# Big O proof with sqrt and log

I am having trouble figuring out how to prove that

``````t(n) = sqrt(31n + 12n log n + 57)
``````

is

``````O(sqrt(n) log n)
``````

I haven't had to deal with square root's in big O notation yet so I am having lots of trouble with this! Any help is greatly appreciated :)

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Is this homework? If so, please add that tag. –  Ted Hopp Feb 24 '11 at 19:50
not homework! just practice so i didnt think that tag was necessary, but thanks! –  deedex11 Feb 24 '11 at 20:39

Big O notation is about how algorithm characteristics (clock time taken, memory use, processing time) grow with the size of the problem.

Constant factors get discarded because they don't affect how the value scales.

Minor terms also get discarded because they end up having next to no effect.

``````sqrt(31n + 12nlogn + 57)
``````

immediately simplifies to

``````sqrt(n log n)
``````

Square roots distribute, like other kinds of multiplication and division, so this can be straightforwardedly converted to:

``````sqrt(n) sqrt(log n)
``````

Since logs convert multiplication into addition (this is why slide rules work), this becomes:

``````sqrt(n) log (n/2)
``````

Again, we discard constants, because we're interested in the class of behaviour

``````sqrt(n) log n
``````

Update

As has been correctly pointed out,

``````sqrt(n) sqrt(log n)
``````

does not become

``````sqrt(n) log (n/2)
``````

So the end of my derivation is wrong.

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sqrt(log n) isn't log(n/2). –  Chris Nash Feb 24 '11 at 20:00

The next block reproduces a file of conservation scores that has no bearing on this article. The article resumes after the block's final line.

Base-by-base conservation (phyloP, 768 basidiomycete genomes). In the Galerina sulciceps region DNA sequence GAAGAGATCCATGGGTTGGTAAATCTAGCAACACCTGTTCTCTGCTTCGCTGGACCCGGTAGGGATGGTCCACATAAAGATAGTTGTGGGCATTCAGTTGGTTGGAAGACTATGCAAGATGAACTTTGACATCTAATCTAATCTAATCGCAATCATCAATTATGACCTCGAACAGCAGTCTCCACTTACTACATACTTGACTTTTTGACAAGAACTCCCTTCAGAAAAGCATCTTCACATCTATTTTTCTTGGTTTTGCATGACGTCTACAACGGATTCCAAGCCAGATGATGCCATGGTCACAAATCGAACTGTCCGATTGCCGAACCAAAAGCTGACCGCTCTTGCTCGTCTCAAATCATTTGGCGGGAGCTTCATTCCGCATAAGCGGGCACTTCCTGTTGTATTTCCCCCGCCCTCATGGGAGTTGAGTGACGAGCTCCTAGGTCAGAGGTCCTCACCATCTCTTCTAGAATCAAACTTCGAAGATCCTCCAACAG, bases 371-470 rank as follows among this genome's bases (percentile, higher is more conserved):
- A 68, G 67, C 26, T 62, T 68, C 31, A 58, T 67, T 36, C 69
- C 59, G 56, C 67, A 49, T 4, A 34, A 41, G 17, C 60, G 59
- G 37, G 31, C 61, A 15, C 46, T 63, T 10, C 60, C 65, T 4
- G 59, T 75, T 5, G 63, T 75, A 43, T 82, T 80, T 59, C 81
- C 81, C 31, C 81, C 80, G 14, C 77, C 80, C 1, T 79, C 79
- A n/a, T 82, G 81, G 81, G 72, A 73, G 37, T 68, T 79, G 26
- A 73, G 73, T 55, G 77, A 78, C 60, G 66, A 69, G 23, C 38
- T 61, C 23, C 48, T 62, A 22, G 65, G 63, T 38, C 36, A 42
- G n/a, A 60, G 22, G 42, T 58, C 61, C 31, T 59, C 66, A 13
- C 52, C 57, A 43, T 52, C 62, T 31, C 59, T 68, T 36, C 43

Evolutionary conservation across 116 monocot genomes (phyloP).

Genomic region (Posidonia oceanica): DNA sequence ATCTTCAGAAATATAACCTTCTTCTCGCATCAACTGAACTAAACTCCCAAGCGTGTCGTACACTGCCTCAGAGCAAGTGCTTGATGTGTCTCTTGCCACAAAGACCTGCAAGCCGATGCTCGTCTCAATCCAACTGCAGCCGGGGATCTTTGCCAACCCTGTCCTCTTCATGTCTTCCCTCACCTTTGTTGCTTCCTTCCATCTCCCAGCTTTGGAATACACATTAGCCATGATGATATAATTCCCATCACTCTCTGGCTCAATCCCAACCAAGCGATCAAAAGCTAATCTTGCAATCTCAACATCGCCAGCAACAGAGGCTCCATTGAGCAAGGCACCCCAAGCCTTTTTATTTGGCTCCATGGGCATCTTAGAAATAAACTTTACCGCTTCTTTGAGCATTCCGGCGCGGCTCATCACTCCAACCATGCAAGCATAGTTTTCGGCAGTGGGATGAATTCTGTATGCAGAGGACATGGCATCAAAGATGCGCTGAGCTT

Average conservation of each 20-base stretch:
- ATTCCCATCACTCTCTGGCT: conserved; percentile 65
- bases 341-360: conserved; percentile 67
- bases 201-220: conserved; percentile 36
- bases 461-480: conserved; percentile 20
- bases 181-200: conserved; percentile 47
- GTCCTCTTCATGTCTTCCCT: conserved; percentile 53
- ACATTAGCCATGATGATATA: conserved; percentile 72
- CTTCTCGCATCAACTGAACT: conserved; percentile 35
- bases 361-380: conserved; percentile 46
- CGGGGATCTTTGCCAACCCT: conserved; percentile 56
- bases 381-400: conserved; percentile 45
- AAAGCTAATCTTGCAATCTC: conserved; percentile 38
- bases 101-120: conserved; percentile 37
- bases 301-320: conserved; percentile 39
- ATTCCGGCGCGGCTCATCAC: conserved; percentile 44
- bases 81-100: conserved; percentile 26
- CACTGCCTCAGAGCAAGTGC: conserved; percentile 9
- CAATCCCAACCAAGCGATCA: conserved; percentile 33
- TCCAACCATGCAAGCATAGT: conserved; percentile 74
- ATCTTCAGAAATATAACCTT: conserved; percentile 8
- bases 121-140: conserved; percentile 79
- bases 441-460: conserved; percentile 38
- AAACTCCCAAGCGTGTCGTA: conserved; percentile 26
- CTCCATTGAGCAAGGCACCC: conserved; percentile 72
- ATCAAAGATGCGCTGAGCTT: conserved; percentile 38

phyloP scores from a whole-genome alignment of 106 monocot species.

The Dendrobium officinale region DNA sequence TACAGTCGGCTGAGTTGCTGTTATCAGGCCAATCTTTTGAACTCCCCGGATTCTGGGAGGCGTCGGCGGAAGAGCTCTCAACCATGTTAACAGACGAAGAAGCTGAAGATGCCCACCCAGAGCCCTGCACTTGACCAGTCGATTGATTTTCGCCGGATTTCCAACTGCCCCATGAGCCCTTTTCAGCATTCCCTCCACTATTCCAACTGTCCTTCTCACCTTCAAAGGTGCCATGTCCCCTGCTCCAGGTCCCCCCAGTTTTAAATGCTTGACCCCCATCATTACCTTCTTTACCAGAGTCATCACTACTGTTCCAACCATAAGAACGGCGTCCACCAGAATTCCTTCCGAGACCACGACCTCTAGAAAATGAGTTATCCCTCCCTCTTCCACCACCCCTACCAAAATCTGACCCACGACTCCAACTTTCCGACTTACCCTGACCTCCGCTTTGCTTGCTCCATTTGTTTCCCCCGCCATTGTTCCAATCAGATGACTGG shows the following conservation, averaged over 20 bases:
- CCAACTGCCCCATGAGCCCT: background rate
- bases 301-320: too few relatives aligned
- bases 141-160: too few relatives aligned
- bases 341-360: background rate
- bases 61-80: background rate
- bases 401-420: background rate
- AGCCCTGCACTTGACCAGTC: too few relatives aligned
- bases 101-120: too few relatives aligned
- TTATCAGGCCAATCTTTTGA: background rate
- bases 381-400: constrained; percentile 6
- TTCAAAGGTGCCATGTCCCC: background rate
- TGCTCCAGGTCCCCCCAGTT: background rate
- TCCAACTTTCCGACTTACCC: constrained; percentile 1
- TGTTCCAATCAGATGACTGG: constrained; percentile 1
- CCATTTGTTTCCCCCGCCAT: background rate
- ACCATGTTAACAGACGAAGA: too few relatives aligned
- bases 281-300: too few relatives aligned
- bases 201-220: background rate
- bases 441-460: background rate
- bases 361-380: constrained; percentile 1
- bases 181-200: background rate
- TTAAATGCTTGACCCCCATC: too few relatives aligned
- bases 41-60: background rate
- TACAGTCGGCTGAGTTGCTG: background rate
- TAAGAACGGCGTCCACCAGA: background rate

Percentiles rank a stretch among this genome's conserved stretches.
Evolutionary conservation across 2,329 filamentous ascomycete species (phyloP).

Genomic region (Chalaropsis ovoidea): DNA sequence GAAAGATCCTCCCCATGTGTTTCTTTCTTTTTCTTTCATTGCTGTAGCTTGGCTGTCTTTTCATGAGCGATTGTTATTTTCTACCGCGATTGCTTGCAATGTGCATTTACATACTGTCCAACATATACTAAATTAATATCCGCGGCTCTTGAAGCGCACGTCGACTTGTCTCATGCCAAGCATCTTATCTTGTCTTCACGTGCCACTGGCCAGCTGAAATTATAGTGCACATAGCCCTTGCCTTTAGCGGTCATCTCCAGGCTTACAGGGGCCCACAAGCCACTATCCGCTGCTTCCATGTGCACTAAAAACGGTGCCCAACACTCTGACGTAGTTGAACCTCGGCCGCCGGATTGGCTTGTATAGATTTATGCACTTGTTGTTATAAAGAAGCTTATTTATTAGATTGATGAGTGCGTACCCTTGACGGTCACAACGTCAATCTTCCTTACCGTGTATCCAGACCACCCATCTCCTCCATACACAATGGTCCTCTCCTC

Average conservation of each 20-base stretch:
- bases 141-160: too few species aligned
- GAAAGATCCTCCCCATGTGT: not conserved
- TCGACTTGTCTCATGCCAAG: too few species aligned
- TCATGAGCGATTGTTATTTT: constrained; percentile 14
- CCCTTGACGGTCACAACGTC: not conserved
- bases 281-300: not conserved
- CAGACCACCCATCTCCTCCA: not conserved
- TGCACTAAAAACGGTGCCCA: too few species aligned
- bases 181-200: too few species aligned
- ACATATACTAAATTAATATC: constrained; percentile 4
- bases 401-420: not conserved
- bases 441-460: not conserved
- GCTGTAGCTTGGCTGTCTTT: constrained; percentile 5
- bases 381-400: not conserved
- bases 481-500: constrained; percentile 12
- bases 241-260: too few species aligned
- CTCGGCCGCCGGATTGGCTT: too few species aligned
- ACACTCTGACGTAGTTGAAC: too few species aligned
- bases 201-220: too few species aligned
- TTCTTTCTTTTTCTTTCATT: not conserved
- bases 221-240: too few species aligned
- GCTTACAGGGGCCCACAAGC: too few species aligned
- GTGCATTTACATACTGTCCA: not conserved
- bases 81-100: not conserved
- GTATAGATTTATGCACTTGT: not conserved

@Chris Darn. You're right. Got my operations reversed. Classic case of seeing what I wanted to, to end up at a predefined point. Thanks for the catch. –  Bevan Feb 24 '11 at 20:06
No worries. I figure it's a big O, so we don't have to try too hard for that last bit... sqrt(log n) is clearly smaller than log n eventually :) –  Chris Nash Feb 24 '11 at 20:30
sqrt(log n) = (log n)^ (1/2) = (1/2) * (log n) –  Silvia Mar 22 '12 at 5:30
@Silvia: Wouldn't that only be true if it were log(n^(1/2))? Not (log n)^(1/2)? –  shj Apr 16 '12 at 2:24

Start by finding the largest-degree factor inside of the `sqrt()`, which would be `12nlogn`. The largest-degree factor makes all the other factors irrelevant in big O terms, so it becomes `O(sqrt(12nlogn))`. A constant factor is also irrelevant, so it becomes `O(sqrt(nlogn))`. Then I suppose you can make the argument this is equal to `O(sqrt(n) * sqrt(logn))`, or `O(sqrt(n) * log(n)^(1/2))`, and eliminate the power on `logn` to get `O(sqrt(n)logn)`. But I don't know what the technical justification would be for that last step, because if you can turn `sqrt(logn)` into `logn`, why can't you turn `sqrt(n)` into `n`?

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Hint: Consider the leading terms of the expansion of sqrt(1 + x) for |x| < 1.

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